While many students wish this wasn’t the case, the truth is that understanding grammar rules is incredibly important.
Last week, I shared a grammar test, and this week I thought I might put on my English teacher hat and share a few common grammar mistakes that are easy to fix.
For those of you wanting to enjoy the school-room experience, I have included a few questions for each example to help you memorise these tips. The answers to all questions are at the conclusion of this blog post.
It’s and Its
Generally, an apostrophe (‘) either indicates possession (“My cat’s bowl is red“) or is a replacement of omitted letters (for instance when cannot becomes can’t).
It’s – the apostrophe replaces the omitted letter of “It is“. (“It is Thursday” becomes “It’s Thursday“).
Its is used to indicate possession (“My cat loves its red bowl“).
Put either Its or It’s into the spaces to correctly complete the sentences.
1. “_____ very important to feed the dog every night,” said my mother.
2. If ____ raining on Saturday, my football team will need to change _____ training schedule.
3. Whenever we go for a walk, my brother insists on checking the map; he says ______ important to look at a map and check ____ routes.
There, Their and They’re
There is used to indicate location (“There is the lake over there“).
Their is used to indicate possession (“It is their car.”).
In they’re, the apostrophe replaces the omitted letter of “they are“. (“Do you know if they’re coming to the party?”)
Put either there, their or they’re into the space to correctly complete the sentences.
1. If _________ not ready in five minutes, we should leave without them.
2. _______ asking if ________ is a pool ________.
3. Can we please look at ________ puppies?
4. _______ daughter is asking if _______ was any way _________ able to drive her to the party.
Me Myself and I
Choosing whether to use me, myself or I depends on some very simple rules of object/subject.
‘Me’ always functions as the object (“He asked me to wash the car“).
‘I’ is always the subject (“Whenever I hear that song, I have to sing“).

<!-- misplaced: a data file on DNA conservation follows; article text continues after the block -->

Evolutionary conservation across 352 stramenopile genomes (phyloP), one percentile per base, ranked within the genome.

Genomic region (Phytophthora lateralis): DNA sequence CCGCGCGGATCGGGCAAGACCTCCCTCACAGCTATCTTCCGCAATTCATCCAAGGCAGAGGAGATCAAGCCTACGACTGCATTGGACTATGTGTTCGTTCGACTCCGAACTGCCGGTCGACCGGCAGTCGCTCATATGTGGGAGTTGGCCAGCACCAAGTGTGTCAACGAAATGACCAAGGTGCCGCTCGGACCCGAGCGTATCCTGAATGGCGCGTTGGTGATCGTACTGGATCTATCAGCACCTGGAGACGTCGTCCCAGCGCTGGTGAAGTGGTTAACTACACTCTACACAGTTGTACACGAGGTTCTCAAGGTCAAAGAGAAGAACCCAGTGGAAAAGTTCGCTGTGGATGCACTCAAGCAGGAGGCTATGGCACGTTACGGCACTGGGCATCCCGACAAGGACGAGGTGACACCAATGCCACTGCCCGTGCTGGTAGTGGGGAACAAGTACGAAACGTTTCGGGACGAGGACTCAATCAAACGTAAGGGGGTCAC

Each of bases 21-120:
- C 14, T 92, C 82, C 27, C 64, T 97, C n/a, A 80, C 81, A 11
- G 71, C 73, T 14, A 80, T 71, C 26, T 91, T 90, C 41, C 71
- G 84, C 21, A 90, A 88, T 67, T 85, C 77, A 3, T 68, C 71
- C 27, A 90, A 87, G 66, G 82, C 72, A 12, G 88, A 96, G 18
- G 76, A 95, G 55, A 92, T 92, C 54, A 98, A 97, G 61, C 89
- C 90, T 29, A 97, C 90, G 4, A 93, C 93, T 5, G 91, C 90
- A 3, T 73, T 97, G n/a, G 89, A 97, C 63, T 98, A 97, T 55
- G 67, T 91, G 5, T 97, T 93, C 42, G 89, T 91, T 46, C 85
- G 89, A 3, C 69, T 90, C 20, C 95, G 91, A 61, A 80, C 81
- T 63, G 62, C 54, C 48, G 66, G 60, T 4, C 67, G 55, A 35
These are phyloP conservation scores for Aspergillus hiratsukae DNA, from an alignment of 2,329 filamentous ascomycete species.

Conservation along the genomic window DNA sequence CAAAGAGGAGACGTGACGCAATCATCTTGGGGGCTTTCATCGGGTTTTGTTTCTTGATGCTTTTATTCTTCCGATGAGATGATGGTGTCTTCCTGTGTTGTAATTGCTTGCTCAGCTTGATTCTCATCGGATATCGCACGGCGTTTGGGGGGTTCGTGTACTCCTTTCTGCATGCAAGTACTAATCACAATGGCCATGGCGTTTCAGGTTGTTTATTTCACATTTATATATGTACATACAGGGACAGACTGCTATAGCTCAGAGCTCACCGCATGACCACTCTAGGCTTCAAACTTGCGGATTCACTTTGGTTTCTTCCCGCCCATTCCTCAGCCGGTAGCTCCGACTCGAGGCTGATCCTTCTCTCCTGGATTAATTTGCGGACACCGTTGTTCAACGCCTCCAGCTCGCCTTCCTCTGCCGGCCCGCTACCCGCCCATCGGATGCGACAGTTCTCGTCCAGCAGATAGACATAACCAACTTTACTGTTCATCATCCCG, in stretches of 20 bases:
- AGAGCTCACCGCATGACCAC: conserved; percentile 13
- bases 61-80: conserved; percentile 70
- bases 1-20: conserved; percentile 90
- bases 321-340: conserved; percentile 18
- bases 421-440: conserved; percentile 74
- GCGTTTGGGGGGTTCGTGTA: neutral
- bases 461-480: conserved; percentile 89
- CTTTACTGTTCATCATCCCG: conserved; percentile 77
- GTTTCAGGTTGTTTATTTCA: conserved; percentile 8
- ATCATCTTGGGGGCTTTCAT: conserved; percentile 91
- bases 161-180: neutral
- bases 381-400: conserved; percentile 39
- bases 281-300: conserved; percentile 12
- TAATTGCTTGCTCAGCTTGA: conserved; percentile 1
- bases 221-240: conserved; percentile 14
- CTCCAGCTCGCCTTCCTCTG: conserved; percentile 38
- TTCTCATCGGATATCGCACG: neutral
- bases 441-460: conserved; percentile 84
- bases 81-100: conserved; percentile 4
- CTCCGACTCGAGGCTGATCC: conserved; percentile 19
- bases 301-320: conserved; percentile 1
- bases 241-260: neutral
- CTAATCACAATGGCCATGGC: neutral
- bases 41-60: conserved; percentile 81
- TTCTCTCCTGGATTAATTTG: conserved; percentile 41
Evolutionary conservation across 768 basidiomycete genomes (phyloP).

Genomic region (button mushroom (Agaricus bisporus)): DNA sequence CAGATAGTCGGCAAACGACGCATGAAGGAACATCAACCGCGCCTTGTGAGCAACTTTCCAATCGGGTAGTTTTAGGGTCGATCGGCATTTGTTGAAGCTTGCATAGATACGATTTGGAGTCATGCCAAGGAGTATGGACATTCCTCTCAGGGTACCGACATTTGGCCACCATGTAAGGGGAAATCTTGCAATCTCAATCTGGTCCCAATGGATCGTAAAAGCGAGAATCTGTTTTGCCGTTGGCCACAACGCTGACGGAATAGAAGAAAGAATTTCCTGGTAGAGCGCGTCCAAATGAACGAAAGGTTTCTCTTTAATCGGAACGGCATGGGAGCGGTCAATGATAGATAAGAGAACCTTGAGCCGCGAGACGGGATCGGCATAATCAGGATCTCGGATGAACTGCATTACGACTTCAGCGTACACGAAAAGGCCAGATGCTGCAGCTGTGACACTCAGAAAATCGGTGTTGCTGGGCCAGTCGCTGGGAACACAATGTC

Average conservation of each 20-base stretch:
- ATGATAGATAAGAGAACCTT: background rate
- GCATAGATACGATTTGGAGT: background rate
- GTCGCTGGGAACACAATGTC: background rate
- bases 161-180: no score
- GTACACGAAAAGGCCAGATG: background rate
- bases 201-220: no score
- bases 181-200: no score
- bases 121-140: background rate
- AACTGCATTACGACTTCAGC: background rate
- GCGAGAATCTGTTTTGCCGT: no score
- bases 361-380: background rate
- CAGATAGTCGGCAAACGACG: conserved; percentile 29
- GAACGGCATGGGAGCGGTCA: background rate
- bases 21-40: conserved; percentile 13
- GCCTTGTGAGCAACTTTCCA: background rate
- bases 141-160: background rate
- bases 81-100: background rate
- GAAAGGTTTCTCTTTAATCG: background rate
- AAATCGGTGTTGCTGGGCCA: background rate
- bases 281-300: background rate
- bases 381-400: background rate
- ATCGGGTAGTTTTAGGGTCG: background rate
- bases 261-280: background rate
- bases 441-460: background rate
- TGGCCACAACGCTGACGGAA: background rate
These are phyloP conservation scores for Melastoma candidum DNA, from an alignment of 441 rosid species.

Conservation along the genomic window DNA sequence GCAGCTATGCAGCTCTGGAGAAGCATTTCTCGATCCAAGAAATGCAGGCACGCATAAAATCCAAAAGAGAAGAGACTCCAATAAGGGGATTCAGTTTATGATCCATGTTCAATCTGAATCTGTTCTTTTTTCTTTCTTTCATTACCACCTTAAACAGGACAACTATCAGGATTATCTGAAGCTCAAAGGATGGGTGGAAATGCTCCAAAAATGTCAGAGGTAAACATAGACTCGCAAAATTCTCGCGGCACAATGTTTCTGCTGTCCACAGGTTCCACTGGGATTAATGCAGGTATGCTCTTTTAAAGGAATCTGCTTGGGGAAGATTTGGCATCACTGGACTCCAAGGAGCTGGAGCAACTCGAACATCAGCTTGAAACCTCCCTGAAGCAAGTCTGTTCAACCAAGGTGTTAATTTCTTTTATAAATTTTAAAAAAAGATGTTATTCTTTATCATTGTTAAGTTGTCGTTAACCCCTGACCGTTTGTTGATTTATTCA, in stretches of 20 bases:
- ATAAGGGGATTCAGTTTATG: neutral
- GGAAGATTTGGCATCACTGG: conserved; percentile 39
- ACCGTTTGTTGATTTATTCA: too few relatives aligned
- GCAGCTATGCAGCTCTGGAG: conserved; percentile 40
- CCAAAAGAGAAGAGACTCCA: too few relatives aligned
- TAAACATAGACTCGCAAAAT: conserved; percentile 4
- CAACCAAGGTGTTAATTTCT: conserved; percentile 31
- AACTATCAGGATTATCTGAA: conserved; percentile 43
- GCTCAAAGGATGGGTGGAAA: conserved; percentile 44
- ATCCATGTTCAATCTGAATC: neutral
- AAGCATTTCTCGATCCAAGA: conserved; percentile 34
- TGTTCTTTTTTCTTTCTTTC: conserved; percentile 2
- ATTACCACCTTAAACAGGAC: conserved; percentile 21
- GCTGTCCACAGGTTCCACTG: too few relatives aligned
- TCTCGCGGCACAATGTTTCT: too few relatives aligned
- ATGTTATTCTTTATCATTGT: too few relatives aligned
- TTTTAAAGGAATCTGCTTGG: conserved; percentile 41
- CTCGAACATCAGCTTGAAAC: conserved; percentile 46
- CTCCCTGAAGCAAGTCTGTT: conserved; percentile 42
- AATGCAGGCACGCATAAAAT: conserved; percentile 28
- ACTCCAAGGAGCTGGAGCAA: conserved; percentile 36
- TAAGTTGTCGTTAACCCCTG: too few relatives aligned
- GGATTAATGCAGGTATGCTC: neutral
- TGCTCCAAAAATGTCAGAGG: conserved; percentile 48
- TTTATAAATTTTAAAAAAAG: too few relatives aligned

‘Myself’ is only used when you have referred to yourself earlier in the sentence (this is called a reflexive pronoun, in case you are taking notes; it corresponds to a pronoun previously in the sentence (“I made myself go for a walk”, not “A friend and myself go for a walk”)
A great trick to work out if you should use “me” or “I” in sentences such as “Sophie and I went to the shops” is to take the other person out of the sentence.
“Sophie and me went to the shops” OR “Sophie and I went to the shops”
“Sophie and me went to the shops” becomes “Sophie and me went to the shops”
“Sophie and I went to the shops” becomes “Sophie and I went to the shops”
By removing Sophie, we can tell that you should use “I” in the sentence, because “I went to the shops” is correct without Sophie.
A) put either I, me or myself into the space to correctly complete the sentences.
1. If it rains, ____ don’t think we should go to the beach.
2. The answer doesn’t seem correct to _____ and Jason.
3. If ______ don’t feel well in the morning, _____ tell _____ to drink a big glass of water.
4. Whenever Lisa and _____ go fishing, she always catches the biggest fish.
5. _____ asked _____ if Michaela would want to sing with _____.
2. it’s, its
3. it’s, its There/Their/They’re
2. They’re, there, there
4. Their, there, they’re Me/I/Myself
3. I, I, myself
5. I, myself, me – – – – – – – – – – – – –
Finally, let English teacher me say – even if you have spoken English all your life, you are bound to make a mistake occasionally. Don’t let your mistakes deter you from trying and asking questions!
Next week we’ll be looking at whose and who’s; are and is; and then and than.
Any questions for the teacher? Hands up (oh and errr… type your question in the comments section below).